A lament that is focused on the worshiper’s sorrow for his own sin, is called a penitential psalm. Several penitential psalms (6, 32, 38, 51, 102, 130, 143) are also called “Pauline psalms.” This term is used because the understanding of God’s grace and human unworthiness expressed in these psalms seems far in advance of certain other psalms. It has seemed to some readers as if the writer of these psalms had Paul’s understanding that we are saved by grace not by works.
Many of the psalms are simply songs of praise or hymns designed to honour God. These often begin, and may end, with a call to praise God. God is to be praised for his majesty, his power, or any of his wonderful attributes.
Closely related to hymns would be psalms of thanksgiving. The difference is that in a psalm of thanksgiving the people (or person) is giving thanks for a special act or gift of God, rather than simply praising his greatness in a more general way. Perhaps the difference would best be understood by looking at two examples. Psalm 8 would be an example of a hymn praising God. Psalm 30 would be an example of thanksgiving given in response to an act of deliverance.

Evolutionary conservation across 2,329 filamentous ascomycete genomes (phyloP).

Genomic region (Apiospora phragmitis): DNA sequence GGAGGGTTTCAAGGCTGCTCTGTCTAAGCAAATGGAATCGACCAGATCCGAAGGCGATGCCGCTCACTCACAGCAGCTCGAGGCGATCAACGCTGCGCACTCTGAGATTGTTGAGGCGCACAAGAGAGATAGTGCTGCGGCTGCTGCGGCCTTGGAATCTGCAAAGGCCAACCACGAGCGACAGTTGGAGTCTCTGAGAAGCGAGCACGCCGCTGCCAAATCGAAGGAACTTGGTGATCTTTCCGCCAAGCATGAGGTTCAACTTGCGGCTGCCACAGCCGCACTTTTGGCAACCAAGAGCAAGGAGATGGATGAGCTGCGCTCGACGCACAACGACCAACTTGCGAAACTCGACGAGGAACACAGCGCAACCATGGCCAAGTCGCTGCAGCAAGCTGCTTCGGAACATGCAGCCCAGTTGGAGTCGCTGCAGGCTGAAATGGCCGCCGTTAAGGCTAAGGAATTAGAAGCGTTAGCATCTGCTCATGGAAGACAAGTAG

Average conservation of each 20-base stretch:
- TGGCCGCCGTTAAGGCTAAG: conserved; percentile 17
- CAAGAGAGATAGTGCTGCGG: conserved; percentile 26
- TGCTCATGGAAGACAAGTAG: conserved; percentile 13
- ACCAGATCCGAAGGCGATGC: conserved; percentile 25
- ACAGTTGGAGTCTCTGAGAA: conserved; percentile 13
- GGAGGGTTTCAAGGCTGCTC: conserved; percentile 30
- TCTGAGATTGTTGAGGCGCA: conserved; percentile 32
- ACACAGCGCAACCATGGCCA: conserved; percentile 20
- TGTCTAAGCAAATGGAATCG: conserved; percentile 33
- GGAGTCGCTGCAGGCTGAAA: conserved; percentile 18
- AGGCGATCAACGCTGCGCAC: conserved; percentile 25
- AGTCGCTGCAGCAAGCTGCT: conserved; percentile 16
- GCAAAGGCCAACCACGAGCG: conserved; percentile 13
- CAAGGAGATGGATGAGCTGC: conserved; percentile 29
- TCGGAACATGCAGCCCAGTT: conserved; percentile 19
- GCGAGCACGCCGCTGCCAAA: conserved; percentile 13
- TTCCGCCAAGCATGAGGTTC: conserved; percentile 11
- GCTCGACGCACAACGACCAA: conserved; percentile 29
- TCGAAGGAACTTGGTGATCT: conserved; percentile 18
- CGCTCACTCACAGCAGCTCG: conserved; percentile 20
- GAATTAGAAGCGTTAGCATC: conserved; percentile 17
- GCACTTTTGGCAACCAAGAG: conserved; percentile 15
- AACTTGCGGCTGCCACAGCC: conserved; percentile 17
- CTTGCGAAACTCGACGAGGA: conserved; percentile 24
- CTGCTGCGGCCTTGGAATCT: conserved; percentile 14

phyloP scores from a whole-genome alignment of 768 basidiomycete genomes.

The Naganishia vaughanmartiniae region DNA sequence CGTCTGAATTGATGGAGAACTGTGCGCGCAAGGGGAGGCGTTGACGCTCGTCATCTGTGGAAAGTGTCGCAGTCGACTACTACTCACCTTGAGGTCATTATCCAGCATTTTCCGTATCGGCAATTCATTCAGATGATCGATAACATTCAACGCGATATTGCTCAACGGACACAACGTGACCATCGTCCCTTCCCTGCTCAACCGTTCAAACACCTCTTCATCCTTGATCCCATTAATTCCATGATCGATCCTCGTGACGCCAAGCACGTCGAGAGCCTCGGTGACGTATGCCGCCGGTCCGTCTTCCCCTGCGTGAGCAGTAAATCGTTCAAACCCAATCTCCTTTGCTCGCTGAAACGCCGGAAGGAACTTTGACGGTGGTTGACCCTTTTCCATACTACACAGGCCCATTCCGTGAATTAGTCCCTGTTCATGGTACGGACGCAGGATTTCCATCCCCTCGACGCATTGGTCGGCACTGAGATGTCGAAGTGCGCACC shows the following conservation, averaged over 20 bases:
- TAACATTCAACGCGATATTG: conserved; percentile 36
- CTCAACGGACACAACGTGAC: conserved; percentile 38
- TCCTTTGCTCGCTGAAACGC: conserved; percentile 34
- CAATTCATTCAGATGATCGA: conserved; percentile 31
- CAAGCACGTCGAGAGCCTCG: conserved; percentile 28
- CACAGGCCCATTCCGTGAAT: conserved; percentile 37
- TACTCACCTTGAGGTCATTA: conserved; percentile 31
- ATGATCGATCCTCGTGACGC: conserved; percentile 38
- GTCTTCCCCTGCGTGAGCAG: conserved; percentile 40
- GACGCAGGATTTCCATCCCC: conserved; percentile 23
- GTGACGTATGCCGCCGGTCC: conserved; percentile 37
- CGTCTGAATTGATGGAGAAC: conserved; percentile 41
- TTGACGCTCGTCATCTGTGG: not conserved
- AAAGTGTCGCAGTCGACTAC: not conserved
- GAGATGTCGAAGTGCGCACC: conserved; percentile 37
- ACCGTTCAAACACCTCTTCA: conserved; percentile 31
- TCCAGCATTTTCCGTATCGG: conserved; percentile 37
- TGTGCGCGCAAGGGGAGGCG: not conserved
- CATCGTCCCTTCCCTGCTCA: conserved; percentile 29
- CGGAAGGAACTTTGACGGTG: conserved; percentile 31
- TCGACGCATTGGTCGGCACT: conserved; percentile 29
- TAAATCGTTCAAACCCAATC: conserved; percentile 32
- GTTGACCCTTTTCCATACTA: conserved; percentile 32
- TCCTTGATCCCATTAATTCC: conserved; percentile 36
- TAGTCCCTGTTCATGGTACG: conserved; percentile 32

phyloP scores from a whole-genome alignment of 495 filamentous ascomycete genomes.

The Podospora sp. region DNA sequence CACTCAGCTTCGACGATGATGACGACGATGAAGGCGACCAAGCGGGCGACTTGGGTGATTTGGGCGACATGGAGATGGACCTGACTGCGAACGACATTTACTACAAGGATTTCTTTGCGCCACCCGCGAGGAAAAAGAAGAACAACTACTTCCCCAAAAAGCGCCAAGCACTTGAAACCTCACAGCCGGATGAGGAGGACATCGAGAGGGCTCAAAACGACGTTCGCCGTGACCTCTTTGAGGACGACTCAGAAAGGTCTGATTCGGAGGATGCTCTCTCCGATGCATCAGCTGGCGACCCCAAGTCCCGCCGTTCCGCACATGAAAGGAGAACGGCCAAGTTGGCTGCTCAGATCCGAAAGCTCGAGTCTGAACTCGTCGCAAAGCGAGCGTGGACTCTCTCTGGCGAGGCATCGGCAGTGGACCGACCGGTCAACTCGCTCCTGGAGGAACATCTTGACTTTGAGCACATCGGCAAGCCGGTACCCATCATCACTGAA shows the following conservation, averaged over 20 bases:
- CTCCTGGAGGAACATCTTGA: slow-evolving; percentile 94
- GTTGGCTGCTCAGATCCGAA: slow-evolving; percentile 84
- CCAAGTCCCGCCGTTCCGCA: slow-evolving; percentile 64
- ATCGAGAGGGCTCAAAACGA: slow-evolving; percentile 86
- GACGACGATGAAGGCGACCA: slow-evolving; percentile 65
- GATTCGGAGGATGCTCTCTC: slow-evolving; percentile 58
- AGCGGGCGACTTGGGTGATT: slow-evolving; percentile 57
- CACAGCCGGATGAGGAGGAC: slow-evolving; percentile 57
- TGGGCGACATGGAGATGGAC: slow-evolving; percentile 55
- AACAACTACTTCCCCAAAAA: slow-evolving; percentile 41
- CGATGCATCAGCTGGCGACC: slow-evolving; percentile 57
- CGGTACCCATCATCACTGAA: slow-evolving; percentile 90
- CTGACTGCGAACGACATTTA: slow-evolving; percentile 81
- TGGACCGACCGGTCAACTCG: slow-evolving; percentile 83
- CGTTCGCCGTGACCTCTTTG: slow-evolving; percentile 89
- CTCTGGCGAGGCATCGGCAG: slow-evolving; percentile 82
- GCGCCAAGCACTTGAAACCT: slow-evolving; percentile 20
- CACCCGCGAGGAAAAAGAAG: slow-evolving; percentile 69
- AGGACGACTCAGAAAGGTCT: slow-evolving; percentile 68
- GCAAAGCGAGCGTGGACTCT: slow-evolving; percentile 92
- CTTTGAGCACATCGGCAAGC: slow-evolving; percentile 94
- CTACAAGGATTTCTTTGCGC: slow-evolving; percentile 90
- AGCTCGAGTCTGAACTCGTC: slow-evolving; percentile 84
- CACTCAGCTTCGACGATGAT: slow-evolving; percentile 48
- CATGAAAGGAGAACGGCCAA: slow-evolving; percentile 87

Some psalms focus on the king. These could be addressed to the king by one of his subjects (Ps 45, for example) or they could be psalms written from the point of view of the king (Ps 18 would be an example). Psalms focused on the king are called royal psalms.
There are a few psalms that seem to be designed to teach. These are not just the repeating of facts, but they call on the reader to look at the facts in a certain way – to use wisdom in understanding the facts. These are called wisdom psalms.
There are other types of psalms, and some psalms seem to mix different types of material. Knowing the different types of psalms is not a magic key that will unlock all of the meaning. But those who take the time to consider what type of psalm they are reading usually will gain a clearer understanding. Those who read every psalm exactly the same way will often miss much of the meaning.
Situation rather than author